At the end of the 6 months, they promise to "REVIEW" your case and get you started making regular payments again. But usually, after you have paid the agreed upon amount for 6 months, your have barely made a dent in reducing your balance and are right back to where you started!
If you take the call from the original creditor, be very calm and simply say something like:
"I realize I've fallen behind on my bill and fully intend to get caught up soon. But, at this time, there is nothing I can do, so please stop calling me."
Yes, I know I just said that they have the legal right (at this point) to call, but they may honor your request and leave you alone for a month or so.
If the recovery department of the original creditor is unsuccessful in getting your to start making payments, the account most likely will be charged off and sold or transferred to a debt collector after about 120 days.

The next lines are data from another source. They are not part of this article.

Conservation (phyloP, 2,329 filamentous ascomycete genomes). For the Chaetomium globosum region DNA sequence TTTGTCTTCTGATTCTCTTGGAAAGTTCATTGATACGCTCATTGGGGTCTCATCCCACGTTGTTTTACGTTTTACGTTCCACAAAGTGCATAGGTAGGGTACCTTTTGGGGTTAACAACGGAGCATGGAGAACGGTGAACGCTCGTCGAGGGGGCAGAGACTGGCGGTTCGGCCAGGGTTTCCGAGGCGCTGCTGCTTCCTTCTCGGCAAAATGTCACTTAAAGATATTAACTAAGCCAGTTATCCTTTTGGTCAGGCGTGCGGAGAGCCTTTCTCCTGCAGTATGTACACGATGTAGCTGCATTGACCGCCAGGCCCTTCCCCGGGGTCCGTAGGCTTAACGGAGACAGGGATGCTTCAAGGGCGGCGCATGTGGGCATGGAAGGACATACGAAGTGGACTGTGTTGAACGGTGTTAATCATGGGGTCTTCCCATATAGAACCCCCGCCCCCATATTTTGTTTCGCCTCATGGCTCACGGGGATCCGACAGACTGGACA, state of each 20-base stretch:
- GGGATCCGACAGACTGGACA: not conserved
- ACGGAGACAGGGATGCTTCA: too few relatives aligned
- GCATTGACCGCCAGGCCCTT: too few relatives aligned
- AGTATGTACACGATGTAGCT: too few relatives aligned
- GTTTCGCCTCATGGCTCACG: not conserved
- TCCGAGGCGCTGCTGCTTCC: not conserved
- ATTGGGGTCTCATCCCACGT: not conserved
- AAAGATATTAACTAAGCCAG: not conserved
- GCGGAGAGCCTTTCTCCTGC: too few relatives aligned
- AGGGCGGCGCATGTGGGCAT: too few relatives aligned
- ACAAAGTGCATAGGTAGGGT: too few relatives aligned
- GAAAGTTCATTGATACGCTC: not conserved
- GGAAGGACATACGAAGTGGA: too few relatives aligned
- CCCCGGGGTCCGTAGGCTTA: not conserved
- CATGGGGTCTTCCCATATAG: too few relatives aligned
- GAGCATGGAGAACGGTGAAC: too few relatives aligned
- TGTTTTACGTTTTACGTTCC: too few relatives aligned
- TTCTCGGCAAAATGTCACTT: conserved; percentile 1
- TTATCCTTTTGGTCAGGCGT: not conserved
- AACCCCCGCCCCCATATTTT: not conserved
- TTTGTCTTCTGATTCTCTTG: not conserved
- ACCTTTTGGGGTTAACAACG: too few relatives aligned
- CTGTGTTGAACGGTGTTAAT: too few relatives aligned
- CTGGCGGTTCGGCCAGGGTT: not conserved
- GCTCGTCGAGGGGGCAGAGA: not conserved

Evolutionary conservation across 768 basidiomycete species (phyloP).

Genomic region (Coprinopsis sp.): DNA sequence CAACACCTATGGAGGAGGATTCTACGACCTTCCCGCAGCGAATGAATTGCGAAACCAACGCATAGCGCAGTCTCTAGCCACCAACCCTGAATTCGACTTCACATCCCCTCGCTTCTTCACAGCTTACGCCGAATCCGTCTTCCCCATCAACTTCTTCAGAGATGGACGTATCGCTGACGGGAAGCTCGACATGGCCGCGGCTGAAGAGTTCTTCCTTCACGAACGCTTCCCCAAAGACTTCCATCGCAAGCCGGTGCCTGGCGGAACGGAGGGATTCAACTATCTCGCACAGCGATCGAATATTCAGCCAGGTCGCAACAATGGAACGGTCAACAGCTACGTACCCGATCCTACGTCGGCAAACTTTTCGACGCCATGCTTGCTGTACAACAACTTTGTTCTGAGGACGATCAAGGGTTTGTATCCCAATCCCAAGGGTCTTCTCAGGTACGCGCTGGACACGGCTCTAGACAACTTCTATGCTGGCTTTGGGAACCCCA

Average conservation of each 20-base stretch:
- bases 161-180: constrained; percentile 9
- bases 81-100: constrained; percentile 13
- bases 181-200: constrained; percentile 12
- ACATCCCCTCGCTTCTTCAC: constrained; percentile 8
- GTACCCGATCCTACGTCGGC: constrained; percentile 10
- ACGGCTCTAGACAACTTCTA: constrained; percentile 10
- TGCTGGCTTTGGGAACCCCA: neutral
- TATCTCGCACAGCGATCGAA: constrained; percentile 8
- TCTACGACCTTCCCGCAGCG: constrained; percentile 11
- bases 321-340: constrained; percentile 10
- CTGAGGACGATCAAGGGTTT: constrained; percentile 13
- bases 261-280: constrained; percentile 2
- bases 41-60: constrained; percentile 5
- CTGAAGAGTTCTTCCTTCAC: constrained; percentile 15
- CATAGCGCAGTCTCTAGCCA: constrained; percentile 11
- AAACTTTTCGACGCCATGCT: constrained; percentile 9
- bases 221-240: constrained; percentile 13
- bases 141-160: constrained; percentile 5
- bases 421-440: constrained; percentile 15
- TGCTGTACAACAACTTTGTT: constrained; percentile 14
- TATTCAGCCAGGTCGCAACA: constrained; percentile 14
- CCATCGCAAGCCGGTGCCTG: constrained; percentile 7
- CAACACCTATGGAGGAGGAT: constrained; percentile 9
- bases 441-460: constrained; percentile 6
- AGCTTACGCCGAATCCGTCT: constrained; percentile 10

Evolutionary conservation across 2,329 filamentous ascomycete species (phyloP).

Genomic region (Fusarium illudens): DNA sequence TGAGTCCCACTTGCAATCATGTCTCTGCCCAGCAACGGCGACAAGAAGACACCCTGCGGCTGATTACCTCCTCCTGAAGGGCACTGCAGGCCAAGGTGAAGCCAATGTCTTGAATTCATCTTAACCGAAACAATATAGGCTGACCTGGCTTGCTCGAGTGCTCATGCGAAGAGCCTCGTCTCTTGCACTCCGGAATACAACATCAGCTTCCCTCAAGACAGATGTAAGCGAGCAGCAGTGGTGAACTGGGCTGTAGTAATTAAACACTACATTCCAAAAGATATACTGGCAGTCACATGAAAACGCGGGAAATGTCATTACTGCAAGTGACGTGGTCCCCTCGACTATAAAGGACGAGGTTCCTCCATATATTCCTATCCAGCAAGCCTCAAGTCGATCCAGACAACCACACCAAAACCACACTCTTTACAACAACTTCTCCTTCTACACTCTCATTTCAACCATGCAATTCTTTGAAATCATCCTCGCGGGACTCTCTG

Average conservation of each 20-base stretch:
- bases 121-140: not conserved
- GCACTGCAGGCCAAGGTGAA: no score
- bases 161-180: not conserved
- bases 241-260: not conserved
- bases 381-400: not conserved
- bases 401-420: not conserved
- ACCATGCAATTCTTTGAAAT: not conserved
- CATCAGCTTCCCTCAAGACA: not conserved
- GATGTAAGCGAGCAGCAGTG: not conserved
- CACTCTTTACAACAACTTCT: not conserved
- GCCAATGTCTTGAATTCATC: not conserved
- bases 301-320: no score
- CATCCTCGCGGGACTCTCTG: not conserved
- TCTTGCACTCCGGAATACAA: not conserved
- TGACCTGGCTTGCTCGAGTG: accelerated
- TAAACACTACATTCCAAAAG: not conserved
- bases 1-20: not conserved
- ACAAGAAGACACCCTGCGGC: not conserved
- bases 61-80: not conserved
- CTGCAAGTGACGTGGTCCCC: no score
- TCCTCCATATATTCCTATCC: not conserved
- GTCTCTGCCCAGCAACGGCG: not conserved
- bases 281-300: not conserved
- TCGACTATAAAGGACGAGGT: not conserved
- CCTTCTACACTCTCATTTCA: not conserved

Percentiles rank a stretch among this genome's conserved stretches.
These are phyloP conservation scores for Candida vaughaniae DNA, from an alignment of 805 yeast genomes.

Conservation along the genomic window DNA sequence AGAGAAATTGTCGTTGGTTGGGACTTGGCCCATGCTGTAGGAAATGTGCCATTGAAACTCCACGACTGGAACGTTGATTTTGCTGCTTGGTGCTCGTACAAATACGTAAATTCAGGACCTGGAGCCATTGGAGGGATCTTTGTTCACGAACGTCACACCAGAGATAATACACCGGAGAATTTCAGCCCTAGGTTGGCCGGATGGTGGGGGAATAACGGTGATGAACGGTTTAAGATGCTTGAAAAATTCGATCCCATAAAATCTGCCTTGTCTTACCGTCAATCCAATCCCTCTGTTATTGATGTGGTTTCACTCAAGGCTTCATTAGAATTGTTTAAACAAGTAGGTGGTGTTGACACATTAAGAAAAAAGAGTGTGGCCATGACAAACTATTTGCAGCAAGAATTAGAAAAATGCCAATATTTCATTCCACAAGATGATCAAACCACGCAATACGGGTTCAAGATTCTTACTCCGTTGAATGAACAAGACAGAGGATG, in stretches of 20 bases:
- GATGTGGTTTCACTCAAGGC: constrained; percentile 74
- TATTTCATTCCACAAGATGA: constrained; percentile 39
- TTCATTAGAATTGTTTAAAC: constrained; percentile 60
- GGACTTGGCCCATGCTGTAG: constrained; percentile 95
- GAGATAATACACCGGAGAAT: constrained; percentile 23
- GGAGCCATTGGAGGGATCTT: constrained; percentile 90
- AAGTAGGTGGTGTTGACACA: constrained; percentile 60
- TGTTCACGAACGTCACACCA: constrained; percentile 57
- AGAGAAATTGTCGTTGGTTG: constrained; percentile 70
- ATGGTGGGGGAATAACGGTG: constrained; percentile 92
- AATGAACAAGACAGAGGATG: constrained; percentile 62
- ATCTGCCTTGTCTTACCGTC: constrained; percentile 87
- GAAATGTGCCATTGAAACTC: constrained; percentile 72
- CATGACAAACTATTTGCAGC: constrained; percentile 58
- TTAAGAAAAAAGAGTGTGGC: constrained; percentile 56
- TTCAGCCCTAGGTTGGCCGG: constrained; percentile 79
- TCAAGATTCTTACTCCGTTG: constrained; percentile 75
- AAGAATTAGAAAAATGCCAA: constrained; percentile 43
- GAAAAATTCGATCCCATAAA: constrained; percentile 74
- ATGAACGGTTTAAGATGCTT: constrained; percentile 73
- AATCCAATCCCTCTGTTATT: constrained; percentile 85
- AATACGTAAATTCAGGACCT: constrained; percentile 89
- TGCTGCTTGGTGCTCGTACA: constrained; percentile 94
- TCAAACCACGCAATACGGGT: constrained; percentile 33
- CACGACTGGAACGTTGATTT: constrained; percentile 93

You most likely will get a letter from the debt collector and no doubt will start getting phone calls!
A Debt Collector's job is to get you to pay...period! Although there are plenty of "decent" debt collectors who actually may show some empathy for you, there are many that are just the opposite.
These debt collectors will use all kinds of tactics to get you to pay up! Although most debt collectors follow the laws and/or guidelines of the Fair Debt Collection Practices Act, there are always a few "bad apples".
Don't get into a dialog with a debt collector!
While I think it's OK to have one short conversation with the original creditor, it's usually a whole different story now that your account has been turned over to a debt collector!